“The Shard is the key to ending Skeksis power and uniting the Gelfling.”
The battle lines are drawn as Deet, Rian, and the Gelflings who dare answer his call face off against their former lords, the Skeksis, with Stone-in-the-Woods as the battlefield.
With Rian’s appeal for aid delivered across Thra, his small contingent of Gelfling prepare for the inevitable conflict with the Skeksis. They don’t have to wait long as the Emperor, fresh off taking an infusion of Darkening into his staff, marches his fellow Skeksis (minus the Scientist) to Stone-in-the-Wood. Plagued with the same limitations as its predecessors, the action in “A Single Piece Was Lost” leaves much to be desired. The exciting fight between Gelfling and the imposing Skeksis force should have been the highlight but instead, it the most forgettable portion of the finale. This inability to deliver solid action has a secondary effect; smothering the stakes and making for a decided lack of tension that drags through the uninspiring battle. For long stretches, it appeared that this would be the derivative pop song instead of the symphonic capstone it should have been. Then it all changed.
Save for the Chamberlain and, at some points, the Scientist, the Skeksis horde has been wholly uninteresting with their loud, raucous behavior becoming a series detractor than the humorous and sometimes deadly threat they were supposed to be. The Hunter’s introduction offered a refreshing perspective on the Lords of the Crystal. His apparent death was a loss, both for the Skeksis narrative and the entertainment value. His surging resurrection in “A Single Piece” found the sole intimidating Skeksis barreling towards the fight, eyes intent on Rian—the quarry that got away—turns the tide of battle and gives the Skeksis a second wind. The tension and uncertainty as he holds Rian’s small head in his massive hands is real and, for a moment, it really does look as if he will kill our protagonist. But with a snap, it all disappears when, understanding his other half’s intentions (despite the distance between them), the Archer gives his life in a sacrifice that takes the Hunter off the table and provides the catalyst for Mother Aughra’s rebirth (talk about a cagey old bird!).
Even with the Hunter down, Rian’s paltry band remains grossly overmatched. The Dual Glaive is no more, shattered by the Hunter’s massive hand; Maudra Fara is dead, taking a blow to save Seladon. As the Emperor moves in with his troops to crush the resistance, like Gandolf leading the Rohirrim into Helm’s Deep from the east in The Two Towers, the other clans arrive, surrounding the Skeksis. Refusing to break, the Emperor uses the stored energy of the Darkening and releases it in a violent attack destined to wipe out the Gelfling opposition. Deet’s intervention, one that establishes the incredible power she now possesses, absorbs the Darkening blast and redirects it back at the Skeksis, obliterating one of the aliens. With the day won, the Gelfling allow their enemies to retreat, not knowing that, back at the castle, the vile and creative Scientist has created the first in a line of giant soldiers that will prolong the war for the next half century: the Garthim.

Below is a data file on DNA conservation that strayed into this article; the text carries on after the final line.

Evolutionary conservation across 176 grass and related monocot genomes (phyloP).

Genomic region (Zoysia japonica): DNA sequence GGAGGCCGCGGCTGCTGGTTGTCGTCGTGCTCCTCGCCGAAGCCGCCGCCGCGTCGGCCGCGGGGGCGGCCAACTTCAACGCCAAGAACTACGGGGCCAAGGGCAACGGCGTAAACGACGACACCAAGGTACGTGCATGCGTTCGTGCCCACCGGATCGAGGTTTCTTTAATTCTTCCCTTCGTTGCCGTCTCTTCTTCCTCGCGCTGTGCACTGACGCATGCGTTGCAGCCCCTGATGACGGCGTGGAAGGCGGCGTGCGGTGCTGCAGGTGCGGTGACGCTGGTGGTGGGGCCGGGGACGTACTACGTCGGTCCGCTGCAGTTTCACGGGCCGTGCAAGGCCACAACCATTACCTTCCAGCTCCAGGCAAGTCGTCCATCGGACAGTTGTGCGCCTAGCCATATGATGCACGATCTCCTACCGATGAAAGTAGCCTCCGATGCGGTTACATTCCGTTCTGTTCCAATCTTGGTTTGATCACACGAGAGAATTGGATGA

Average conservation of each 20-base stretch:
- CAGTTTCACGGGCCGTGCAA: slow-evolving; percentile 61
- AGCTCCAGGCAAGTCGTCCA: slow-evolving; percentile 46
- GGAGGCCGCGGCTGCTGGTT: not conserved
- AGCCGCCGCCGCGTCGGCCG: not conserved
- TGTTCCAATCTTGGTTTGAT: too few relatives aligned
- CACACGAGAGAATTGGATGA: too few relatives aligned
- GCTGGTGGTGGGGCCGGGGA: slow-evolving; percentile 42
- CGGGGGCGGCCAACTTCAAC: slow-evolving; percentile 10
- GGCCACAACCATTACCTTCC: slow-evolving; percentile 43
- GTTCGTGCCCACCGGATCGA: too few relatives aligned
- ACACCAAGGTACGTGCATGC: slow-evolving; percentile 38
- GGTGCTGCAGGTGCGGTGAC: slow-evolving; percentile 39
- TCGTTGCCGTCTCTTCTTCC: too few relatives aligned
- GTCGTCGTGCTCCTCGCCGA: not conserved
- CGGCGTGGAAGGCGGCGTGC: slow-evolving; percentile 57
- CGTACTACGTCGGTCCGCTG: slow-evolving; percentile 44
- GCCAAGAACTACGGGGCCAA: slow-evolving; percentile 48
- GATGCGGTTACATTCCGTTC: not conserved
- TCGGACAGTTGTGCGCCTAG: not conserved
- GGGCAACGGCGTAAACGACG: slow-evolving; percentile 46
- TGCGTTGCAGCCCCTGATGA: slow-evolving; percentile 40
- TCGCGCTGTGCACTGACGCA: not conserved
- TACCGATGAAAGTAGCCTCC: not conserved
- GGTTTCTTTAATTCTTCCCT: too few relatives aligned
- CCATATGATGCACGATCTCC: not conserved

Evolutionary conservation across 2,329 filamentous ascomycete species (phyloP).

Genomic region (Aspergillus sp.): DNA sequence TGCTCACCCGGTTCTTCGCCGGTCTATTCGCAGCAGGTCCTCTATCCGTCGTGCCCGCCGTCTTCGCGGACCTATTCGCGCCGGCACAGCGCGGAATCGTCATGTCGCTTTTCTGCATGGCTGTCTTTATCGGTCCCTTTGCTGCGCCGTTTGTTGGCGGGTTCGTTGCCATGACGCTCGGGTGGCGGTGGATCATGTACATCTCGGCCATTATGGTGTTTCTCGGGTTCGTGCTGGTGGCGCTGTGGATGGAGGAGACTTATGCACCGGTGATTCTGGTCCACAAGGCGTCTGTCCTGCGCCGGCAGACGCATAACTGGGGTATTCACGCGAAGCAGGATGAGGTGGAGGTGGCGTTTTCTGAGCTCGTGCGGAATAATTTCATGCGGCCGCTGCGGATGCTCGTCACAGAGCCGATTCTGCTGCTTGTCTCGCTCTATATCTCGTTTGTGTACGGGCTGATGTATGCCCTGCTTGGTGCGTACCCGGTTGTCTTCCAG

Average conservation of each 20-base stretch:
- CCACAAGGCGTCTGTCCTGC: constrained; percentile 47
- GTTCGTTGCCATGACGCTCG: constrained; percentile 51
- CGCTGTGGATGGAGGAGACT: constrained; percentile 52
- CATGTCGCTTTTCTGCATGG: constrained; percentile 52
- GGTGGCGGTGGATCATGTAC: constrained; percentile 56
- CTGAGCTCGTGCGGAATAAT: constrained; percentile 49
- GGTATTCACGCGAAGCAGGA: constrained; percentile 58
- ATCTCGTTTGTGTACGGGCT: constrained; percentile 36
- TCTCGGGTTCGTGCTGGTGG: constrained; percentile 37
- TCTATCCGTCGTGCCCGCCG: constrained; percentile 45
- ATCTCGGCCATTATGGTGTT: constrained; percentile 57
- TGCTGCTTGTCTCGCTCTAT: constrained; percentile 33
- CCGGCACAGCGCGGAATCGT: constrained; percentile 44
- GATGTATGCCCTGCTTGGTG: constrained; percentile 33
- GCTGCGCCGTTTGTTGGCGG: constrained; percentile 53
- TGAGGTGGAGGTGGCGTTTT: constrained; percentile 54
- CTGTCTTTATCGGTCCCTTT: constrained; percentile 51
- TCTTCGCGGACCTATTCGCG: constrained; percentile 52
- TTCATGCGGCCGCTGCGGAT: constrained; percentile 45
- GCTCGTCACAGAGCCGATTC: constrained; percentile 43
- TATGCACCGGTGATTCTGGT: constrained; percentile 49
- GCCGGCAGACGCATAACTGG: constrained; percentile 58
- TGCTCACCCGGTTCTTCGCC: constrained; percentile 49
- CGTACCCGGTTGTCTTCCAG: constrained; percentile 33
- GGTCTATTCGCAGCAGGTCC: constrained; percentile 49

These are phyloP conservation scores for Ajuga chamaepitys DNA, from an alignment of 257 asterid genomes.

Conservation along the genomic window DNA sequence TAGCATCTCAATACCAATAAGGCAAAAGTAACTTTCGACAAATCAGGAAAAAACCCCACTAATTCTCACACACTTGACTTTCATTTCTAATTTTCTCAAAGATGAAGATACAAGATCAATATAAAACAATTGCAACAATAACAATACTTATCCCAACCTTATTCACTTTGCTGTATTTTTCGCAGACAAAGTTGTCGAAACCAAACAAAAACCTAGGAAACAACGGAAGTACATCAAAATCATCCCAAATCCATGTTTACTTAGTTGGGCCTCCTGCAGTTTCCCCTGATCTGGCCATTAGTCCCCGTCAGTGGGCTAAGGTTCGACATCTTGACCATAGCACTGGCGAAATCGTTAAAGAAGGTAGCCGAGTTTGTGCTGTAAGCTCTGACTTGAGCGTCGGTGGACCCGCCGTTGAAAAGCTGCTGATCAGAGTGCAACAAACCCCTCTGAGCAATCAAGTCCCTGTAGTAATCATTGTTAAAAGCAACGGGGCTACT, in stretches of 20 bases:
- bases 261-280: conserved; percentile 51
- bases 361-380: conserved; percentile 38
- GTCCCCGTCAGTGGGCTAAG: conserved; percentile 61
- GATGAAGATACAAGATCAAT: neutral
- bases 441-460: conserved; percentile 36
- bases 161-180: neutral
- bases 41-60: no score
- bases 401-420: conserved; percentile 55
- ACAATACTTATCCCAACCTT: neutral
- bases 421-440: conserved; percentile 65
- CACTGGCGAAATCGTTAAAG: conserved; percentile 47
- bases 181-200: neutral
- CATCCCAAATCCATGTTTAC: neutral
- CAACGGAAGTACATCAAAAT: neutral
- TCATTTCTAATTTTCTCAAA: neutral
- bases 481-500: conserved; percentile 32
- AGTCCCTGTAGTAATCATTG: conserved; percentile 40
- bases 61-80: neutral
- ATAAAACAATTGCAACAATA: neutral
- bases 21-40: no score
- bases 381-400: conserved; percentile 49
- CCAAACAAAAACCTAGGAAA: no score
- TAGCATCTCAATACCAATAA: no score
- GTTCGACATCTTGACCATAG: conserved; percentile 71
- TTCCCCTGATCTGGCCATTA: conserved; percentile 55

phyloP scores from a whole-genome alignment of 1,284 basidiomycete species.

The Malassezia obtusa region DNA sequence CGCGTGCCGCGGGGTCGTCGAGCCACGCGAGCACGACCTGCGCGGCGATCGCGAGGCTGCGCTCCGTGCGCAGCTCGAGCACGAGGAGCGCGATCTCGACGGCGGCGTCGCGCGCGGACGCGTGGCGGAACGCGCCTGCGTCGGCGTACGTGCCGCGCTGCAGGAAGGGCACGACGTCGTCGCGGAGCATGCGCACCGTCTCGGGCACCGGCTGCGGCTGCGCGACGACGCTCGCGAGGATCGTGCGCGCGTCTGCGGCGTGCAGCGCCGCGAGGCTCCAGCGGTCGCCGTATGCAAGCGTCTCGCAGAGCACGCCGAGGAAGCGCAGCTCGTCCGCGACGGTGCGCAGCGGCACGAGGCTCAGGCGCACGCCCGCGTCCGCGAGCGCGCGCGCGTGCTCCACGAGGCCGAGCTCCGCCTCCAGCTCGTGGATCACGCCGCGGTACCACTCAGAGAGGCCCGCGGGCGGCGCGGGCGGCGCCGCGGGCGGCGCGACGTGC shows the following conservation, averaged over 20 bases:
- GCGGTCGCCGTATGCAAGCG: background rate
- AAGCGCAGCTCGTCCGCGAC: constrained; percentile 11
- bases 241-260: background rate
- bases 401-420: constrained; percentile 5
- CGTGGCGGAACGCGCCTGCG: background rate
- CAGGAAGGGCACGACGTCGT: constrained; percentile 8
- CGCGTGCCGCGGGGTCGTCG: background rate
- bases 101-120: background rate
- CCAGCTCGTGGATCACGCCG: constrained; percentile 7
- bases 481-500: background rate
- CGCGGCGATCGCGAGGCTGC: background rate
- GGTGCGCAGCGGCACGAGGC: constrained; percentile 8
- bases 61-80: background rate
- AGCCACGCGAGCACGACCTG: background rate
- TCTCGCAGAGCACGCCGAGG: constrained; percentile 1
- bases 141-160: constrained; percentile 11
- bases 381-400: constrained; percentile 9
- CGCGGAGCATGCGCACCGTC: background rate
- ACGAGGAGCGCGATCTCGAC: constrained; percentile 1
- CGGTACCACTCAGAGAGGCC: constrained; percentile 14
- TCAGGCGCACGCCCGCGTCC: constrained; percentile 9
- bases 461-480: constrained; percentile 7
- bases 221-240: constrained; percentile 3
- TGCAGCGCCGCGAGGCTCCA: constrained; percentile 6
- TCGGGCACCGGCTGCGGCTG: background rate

Season finales are a tricky business, particularly when they act as prequels for previous installments. Though the first half drags, the second part of “A Single Piece Was Lost” generates a level tension Age of Resistance had failed to reach. Some of the narrative suffers, constrained by the necessity of maintaining continuity with the movie, most especially the need to have the surrounded Skeksis escape the battlefield. Despite this and the near parody events of the Scientist’s creation, “A Single Piece Was Lost” is a satisfactory end to Age of Resistance. Like the season itself, it is an up-and-down affair, but more than what has come before it, delivers on both the action and emotional weight the narrative desperately needed. With several unanswered questions still remaining—the missing Crystal Shard found in the wreckage of the Glaive’s pommel, Deet’s infusion with the Darkening, Seladon becoming the All-Maudra her mother always envisioned—should the creators wish to revisit this world for a season two, there is plenty of material to mine. More importantly, “A Single Piece” transformed my own opinion regarding a second season from “thanks, but I’ll pass” to “I wouldn’t mind seeing that, after all”. And that is the best thing it could have done.
The Dark Crystal: Age of Resistance finale – “A Single Piece Was Lost”
8.25 out of 10